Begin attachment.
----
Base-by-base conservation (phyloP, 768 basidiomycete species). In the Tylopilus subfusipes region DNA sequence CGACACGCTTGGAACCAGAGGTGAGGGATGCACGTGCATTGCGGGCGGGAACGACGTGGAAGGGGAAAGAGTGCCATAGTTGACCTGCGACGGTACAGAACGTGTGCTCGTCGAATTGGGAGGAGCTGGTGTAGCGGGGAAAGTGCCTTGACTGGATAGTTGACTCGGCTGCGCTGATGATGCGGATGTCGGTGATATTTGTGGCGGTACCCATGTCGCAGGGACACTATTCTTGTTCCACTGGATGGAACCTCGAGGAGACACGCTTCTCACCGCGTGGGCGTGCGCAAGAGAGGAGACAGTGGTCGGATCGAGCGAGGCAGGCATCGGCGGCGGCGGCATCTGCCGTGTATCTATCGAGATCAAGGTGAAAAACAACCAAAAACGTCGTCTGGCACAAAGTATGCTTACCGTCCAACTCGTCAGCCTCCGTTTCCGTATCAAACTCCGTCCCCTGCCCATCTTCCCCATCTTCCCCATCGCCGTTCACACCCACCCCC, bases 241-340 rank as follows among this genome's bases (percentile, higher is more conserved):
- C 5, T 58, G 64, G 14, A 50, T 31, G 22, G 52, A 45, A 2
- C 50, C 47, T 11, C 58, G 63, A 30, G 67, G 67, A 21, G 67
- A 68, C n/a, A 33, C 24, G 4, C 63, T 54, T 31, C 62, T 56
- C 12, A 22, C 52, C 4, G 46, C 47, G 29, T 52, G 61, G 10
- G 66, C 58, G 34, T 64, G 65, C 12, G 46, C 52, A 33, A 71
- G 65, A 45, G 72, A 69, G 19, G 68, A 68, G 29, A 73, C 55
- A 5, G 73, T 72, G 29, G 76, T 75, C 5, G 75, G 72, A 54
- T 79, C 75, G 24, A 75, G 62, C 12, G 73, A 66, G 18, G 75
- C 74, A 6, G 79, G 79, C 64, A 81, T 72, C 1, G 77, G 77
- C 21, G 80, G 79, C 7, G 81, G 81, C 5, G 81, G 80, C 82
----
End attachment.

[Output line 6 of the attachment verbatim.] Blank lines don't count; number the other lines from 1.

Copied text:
- G 66, C 58, G 34, T 64, G 65, C 12, G 46, C 52, A 33, A 71